Finding lambda for Box-Cox transformations for non-statisticians

I've learned that statisticians are not to be trifled with, because every time I read anything about selecting lambda with the slopes of log-likelihoods and whatnot, it feels like I'm trying to grasp oil. That's on fire.

That's why I fudge it and use the lambda where the resulting skew of the transformed set is the closest to zero (and less than twice the standard error of skew, I'm not a barbarian).

My question is this: does my shameless workaround of my stupidity only make the pure hearts of statisticians harumph, or is it actually methodologically dangerous somehow?
The Box-Cox transformation is solely to make the data more normal, as you mentioned. Sadly, there is no method that is guaranteed to find the “correct” or “best” value of lambda. What most people do is try several types of lambda and pick the one with the lowest standard deviation as that may be the most normal.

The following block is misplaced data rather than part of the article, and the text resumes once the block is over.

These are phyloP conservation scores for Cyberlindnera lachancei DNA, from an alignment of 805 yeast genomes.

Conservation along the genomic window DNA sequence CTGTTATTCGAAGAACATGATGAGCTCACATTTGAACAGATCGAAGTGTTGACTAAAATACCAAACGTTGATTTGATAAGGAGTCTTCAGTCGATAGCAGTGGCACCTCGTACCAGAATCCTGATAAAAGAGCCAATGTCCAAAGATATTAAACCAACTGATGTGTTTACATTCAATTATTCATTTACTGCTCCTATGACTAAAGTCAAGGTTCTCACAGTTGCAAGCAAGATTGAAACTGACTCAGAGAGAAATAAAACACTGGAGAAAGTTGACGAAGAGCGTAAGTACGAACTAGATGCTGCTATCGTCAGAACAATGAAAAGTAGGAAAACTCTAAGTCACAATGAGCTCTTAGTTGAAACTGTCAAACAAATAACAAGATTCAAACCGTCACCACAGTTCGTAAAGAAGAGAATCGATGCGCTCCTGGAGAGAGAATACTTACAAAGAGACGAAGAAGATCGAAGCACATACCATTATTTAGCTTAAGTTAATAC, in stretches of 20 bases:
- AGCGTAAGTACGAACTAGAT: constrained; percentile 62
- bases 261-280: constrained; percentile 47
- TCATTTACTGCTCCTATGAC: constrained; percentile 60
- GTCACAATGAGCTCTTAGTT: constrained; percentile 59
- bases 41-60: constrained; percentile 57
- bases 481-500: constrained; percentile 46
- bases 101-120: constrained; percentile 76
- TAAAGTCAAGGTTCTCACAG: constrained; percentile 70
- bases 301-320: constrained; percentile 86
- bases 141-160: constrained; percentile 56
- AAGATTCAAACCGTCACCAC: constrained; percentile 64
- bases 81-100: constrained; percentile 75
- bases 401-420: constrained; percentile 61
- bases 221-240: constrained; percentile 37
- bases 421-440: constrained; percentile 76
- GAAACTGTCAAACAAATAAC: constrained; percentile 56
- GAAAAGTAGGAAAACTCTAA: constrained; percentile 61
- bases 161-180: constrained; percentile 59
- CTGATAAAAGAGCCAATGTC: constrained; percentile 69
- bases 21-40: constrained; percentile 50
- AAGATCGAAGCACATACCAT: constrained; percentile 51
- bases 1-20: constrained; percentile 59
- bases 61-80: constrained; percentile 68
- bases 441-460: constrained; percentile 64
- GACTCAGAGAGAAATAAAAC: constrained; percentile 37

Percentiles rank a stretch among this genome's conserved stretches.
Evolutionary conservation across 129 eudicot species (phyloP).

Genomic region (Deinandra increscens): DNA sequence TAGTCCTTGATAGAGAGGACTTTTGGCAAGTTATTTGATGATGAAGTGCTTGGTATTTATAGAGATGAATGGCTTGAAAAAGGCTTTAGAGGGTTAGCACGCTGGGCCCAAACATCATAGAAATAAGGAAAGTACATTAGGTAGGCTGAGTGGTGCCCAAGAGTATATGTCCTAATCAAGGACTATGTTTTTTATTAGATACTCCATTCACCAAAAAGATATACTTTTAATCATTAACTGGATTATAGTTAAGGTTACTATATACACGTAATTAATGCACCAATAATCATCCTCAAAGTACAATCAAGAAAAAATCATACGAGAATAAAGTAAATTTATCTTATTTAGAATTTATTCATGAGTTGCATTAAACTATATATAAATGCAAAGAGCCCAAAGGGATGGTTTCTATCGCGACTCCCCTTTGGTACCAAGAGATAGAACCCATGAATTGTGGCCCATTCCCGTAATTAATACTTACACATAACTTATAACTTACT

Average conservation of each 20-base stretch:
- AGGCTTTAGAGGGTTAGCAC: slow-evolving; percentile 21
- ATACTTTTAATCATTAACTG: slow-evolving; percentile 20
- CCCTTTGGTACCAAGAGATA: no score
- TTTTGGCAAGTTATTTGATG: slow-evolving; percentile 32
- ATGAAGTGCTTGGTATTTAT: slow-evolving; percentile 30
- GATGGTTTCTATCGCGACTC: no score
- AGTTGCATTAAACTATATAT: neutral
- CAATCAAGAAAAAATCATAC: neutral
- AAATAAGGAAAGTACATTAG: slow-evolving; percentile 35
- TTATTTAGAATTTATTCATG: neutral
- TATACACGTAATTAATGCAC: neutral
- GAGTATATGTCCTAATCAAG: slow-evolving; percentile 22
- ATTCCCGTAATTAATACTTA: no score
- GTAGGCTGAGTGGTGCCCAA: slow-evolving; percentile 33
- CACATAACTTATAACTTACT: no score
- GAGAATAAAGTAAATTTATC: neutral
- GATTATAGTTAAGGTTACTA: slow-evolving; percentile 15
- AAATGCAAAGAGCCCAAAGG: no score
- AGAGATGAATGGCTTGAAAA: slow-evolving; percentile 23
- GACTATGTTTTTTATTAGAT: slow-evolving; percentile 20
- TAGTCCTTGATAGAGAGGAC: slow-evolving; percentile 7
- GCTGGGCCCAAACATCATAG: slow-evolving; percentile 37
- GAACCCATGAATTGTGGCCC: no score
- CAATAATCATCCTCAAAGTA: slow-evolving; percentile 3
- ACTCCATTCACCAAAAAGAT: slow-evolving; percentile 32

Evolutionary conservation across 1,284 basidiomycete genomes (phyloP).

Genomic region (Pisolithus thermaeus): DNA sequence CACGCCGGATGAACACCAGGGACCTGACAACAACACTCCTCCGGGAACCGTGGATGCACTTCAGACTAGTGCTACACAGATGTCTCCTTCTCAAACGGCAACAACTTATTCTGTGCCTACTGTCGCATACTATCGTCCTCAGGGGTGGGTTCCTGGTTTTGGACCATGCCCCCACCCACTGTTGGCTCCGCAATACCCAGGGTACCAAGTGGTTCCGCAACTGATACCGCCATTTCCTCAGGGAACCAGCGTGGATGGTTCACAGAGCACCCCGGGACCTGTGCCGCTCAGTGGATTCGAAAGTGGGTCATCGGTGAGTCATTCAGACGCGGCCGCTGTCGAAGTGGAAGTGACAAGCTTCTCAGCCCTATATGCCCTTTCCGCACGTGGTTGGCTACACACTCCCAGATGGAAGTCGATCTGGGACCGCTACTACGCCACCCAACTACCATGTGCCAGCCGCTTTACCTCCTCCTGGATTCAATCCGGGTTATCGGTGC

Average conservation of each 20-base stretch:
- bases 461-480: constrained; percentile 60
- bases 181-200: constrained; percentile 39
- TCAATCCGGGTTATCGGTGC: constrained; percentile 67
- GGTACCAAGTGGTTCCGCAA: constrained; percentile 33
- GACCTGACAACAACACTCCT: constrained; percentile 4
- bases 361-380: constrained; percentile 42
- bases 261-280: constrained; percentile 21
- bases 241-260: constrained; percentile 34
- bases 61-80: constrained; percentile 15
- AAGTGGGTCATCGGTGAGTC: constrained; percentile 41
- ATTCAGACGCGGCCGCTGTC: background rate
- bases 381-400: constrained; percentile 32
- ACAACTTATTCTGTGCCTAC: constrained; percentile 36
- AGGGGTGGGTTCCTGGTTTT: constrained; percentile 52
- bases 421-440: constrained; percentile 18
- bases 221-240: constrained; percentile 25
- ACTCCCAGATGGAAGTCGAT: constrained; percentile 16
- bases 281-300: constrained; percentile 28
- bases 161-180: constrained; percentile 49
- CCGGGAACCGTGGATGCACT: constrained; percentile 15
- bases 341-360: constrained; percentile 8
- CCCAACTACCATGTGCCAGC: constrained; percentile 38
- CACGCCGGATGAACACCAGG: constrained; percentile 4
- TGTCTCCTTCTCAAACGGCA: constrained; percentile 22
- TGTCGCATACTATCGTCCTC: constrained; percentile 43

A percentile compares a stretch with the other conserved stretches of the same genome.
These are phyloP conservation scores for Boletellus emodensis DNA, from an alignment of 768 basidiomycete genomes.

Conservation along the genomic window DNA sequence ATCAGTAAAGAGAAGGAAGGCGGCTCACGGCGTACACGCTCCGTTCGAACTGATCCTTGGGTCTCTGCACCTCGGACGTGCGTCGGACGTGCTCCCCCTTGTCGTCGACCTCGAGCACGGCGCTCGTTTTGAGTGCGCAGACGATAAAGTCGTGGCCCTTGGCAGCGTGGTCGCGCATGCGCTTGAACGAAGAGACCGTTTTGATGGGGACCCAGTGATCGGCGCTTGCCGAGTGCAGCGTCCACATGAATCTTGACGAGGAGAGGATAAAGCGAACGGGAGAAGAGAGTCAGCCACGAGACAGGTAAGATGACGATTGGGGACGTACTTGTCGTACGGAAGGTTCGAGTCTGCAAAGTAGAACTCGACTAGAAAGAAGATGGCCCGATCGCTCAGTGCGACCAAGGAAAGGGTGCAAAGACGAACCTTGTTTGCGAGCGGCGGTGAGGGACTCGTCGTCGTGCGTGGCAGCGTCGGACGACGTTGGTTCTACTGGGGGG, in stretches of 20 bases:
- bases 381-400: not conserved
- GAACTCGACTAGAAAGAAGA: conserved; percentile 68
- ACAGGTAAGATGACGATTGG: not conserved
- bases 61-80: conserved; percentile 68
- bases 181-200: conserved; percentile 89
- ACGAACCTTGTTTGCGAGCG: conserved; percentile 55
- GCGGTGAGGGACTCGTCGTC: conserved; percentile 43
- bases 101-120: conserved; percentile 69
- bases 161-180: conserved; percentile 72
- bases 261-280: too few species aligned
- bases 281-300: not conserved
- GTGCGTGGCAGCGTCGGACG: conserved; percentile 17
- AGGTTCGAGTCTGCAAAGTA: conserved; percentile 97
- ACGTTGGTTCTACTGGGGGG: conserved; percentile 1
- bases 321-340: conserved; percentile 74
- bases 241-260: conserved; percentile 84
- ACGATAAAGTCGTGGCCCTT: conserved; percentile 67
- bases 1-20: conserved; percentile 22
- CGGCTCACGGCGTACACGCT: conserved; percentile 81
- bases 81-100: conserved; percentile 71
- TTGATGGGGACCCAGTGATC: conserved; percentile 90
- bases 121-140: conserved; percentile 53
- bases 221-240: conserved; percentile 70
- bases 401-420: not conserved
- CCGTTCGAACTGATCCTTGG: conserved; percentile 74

Edit: I should add that another option is, like you mention, to use the lambda which results in the lowest skew.


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To be honest I'd be more interested in why you're doing a box cox transformation in the first place. For the most part I believe that the majority of times people use a box cox transform it's fairly unnecessary.
I don't think I ever checked back on this thread, thank you all.
I am doing a Box-Cox so I can view and rapidly compare skewed data (hospital costs and length of stay) using only averages, which is what SQL comes shipped with.